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Five global trends for the ferrous and steel sectors

Summary:
S&P Global Platts hosted its Ferrous & Steel Outlook event in Singapore last week. Here are five key takeaways from the event. 1. China winter steel production cuts of less concern than property sector   Chinese mills have been less inclined to restock iron ore for fear they will be ordered to cut crude steel or sintering production over winter to reduce emissions, which would curb demand for iron ore and pull down prices. S&P Global Platts China steel analyst Jing Zhang argued that winter output cuts are likely to be fairly mild this winter. Steel production rates will depend on margins that will largely be driven by property construction demand. Citigroup head of iron ore trading Habib Esfahanian said China’s property sector should grow around 4%-5% next year, helping to support iron

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S&P Global Platts hosted its Ferrous & Steel Outlook event in Singapore last week. Here are five key takeaways from the event.

1. China winter steel production cuts of less concern than property sector

 

Chinese mills have been less inclined to restock iron ore for fear they will be ordered to cut crude steel or sintering production over winter to reduce emissions, which would curb demand for iron ore and pull down prices.

S&P Global Platts China steel analyst Jing Zhang argued that winter output cuts are likely to be fairly mild this winter. Steel production rates will depend on margins that will largely be driven by property construction demand.

Citigroup head of iron ore trading Habib Esfahanian said China’s property sector should grow around 4%-5% next year, helping to support iron ore prices in the range of $70-$90/mt CFR.

 

2. Southeast Asia could be the next steel overcapacity region

 

Five global trends for the ferrous and steel sectors

If all of the planned steelmaking projects come to fruition, Southeast Asia could add another 61 million mt/year of steel capacity  in coming years, Mike Fujisawa, principal of JFE Steel’s overseas planning department, highlighted in his presentation.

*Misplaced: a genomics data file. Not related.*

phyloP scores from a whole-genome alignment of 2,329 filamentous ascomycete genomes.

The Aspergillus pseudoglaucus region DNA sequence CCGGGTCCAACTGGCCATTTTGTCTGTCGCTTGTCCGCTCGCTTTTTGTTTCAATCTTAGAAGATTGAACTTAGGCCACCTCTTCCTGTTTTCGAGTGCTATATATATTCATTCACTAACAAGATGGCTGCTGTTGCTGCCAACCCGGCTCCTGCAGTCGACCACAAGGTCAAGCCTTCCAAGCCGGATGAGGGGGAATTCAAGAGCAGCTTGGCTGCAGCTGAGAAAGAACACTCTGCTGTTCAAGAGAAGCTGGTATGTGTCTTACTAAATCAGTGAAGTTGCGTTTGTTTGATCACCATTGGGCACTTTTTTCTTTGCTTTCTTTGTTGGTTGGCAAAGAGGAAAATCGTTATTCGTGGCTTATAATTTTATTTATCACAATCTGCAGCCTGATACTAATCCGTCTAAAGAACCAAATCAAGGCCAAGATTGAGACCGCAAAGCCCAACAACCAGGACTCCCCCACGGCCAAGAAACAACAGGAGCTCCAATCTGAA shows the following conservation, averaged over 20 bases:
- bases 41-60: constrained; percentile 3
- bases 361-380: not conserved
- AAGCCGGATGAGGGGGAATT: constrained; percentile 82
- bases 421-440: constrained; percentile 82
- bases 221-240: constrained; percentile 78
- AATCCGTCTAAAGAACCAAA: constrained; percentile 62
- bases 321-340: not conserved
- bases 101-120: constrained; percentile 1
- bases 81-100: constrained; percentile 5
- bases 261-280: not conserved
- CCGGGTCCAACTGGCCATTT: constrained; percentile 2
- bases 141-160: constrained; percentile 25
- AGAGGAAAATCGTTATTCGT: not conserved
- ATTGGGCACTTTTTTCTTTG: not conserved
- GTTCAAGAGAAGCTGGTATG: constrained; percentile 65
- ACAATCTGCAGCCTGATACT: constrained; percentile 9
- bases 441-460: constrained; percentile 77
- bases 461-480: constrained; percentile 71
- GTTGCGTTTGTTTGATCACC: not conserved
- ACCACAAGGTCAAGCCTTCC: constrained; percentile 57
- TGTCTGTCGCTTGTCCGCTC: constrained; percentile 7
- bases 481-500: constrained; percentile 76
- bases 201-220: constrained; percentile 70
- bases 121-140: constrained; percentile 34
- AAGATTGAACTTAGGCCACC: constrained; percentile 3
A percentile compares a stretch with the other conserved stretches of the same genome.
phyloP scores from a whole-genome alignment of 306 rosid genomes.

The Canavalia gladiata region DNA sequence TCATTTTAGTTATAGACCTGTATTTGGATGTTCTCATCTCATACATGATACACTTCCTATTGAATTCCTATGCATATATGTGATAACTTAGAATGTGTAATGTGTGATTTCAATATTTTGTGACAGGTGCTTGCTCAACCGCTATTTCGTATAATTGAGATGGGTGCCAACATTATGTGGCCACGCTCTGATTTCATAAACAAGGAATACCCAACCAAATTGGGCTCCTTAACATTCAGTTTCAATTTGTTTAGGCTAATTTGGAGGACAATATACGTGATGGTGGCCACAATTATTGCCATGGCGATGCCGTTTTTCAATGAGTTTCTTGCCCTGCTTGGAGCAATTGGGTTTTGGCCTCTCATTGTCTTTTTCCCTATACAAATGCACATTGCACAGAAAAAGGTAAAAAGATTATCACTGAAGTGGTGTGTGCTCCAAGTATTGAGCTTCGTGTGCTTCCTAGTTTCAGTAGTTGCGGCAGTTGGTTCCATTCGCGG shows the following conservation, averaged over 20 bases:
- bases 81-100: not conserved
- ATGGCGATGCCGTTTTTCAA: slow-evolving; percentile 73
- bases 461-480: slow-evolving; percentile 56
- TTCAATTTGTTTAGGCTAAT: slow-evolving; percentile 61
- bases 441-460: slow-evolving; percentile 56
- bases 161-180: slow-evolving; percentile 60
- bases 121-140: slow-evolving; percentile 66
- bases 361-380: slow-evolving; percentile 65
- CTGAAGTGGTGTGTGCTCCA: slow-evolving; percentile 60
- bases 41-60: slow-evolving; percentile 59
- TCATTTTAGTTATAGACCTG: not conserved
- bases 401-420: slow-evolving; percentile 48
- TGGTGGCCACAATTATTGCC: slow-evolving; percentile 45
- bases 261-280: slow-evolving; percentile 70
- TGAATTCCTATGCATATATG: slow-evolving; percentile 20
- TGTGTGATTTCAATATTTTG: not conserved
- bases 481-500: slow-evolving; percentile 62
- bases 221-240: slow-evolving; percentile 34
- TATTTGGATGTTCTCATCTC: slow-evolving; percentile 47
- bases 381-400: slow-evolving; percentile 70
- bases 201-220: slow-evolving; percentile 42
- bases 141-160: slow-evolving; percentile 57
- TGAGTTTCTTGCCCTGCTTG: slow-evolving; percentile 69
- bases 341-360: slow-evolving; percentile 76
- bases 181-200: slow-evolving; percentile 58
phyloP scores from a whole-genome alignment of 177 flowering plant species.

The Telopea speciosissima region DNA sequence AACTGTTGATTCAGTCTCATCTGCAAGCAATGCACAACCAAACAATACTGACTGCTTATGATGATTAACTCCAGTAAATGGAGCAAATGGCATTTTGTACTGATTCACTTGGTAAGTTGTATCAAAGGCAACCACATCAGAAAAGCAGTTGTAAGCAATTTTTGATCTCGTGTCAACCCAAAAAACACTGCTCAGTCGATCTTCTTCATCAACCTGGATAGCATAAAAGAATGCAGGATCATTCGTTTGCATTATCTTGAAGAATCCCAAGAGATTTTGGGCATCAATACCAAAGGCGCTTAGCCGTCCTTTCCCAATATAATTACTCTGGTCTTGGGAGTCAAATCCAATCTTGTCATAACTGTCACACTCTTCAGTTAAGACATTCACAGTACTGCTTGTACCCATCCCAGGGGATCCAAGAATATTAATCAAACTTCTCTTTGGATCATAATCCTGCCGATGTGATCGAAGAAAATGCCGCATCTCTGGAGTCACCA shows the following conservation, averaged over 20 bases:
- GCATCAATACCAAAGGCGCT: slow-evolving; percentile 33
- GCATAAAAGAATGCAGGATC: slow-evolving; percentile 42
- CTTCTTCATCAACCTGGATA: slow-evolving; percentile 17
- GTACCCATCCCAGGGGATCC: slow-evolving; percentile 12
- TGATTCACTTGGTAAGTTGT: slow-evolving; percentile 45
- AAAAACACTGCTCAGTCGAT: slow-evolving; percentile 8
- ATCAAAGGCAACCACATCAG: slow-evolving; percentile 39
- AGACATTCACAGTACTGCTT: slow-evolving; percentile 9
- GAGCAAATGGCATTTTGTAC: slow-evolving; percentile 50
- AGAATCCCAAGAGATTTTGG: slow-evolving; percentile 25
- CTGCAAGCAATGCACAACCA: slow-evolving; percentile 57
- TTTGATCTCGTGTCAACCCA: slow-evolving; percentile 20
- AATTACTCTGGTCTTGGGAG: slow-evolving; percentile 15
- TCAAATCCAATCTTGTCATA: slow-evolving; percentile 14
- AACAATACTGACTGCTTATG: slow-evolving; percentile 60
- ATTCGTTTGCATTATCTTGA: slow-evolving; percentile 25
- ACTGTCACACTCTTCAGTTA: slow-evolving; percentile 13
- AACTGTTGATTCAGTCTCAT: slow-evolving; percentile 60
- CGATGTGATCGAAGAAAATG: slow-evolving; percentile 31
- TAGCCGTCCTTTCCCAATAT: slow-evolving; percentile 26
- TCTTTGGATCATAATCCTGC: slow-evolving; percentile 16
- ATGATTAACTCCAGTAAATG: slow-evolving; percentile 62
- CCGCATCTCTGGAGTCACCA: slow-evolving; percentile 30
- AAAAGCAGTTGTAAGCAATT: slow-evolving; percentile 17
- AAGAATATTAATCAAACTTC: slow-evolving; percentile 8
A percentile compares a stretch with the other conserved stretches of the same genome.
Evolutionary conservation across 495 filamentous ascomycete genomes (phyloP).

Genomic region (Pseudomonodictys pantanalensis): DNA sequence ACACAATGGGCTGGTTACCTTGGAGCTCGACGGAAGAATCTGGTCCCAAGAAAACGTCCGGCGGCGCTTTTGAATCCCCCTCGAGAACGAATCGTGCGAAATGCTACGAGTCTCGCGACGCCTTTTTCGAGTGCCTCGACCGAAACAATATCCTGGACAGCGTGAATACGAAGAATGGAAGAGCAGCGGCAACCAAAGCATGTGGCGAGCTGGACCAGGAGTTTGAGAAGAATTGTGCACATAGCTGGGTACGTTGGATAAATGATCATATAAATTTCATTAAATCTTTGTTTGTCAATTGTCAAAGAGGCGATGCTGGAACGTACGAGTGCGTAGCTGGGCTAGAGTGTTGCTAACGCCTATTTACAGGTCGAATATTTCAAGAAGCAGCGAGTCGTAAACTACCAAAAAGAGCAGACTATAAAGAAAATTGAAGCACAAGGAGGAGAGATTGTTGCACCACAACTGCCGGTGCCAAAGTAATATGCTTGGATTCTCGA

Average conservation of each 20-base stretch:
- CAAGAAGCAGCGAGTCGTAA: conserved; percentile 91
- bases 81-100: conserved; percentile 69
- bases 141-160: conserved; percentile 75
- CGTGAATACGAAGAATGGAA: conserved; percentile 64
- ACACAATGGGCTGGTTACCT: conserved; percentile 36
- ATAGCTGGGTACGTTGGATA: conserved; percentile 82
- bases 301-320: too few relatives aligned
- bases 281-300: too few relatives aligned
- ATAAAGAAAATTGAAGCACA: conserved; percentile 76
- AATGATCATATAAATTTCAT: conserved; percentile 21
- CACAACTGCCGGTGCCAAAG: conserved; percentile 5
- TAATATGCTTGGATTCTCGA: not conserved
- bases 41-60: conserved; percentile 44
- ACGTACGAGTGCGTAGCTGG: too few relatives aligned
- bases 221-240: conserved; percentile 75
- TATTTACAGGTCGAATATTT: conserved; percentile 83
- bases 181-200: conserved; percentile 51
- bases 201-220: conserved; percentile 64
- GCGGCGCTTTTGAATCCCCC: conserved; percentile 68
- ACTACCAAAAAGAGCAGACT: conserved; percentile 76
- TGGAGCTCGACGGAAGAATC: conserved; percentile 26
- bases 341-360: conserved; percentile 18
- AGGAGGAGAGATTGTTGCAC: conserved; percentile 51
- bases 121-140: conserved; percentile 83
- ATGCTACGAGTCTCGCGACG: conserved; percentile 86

Much of the new capacity will be Chinese-owned, with large projects planned for the Philippines and Malaysia. Fujisawa said new capacity slated for Malaysia was “comparable to its current steel use,” and steel market participants in the region were growing increasingly worried. If production outpaces demand, the new capacity will likely be exported, adding to supply pressure in Asian markets.

 

3. India unlikely to become a sizable coking coal producer

 

India is self-sufficient in iron ore but needs to import metallurgical coal. This truism seems unlikely to change in light of activity around India’s mine lease auction program. Private companies in India can only gain access to mining leases via the e-auction process.

To date, 24 of the 68 mining blocks that have been auctioned are iron ore mines, of which four are operating, according to Tata Steel’s head of raw materials, Somesh Biswas. But there have been no takers for coking coal leases in the last few tranches auctioned off.

Coking coal blocks contain non-coking material but owners are prohibited from selling coal to power stations; high upfront payments for the leases are non-refundable; and many blocks have communities living on them who farm the land. As a result, India will remain a coking coal importer.

 

4. US steel import tariffs not as draconian as thought

 

Five global trends for the ferrous and steel sectors

The Trump administration’s imposition of import tariffs on steel following the Section 232 investigation last year was seen by many as the catalyst for the ongoing global trade tensions.

Trump was raising the drawbridge and protecting US business – in this case, the steel sector. But trade statistics presented by Philip Bell, president of the Steel Manufacturers Association (US), showed that only 17% of US steel imports were subject to the tariffs in June when the analysis was carried out.

Australia, Canada and Mexico (29% of imports) are exempt from the tariffs, Argentina, Brazil and South Korea (29%) were allowed a quota, and a further 25% of imports were subject to exclusions from the tariffs. Further, the US still imports more than 25% of its steel, down from 30.5% in the year to mid-2018.

 

5. Indian consolidation needs to move from flats to longs

 

India’s steel sector has undergone significant consolidation over the past 18 months with international heavyweights such as ArcelorMittal and Nippon Steel coming into the country via acquisitions.

Close to one-fifth of India’s steel capacity has changed hands as a result of the consolidation process, according to CRISIL Research director Rahul Prithiani. India’s flat steel sector will comprise four major players, shrinking from six previously. This will enable the producers to lift capacity utilization rates, better negotiate for raw materials, and improve margins.

India’s long steel production is more fragmented, with many smaller “secondary” producers. Prithiani expected weaker players to exit the market, with better quality assets snapped up by the large steel companies, giving them greater market share in India’s long steel sector.

 

The post Five global trends for the ferrous and steel sectors appeared first on Platts Insight.

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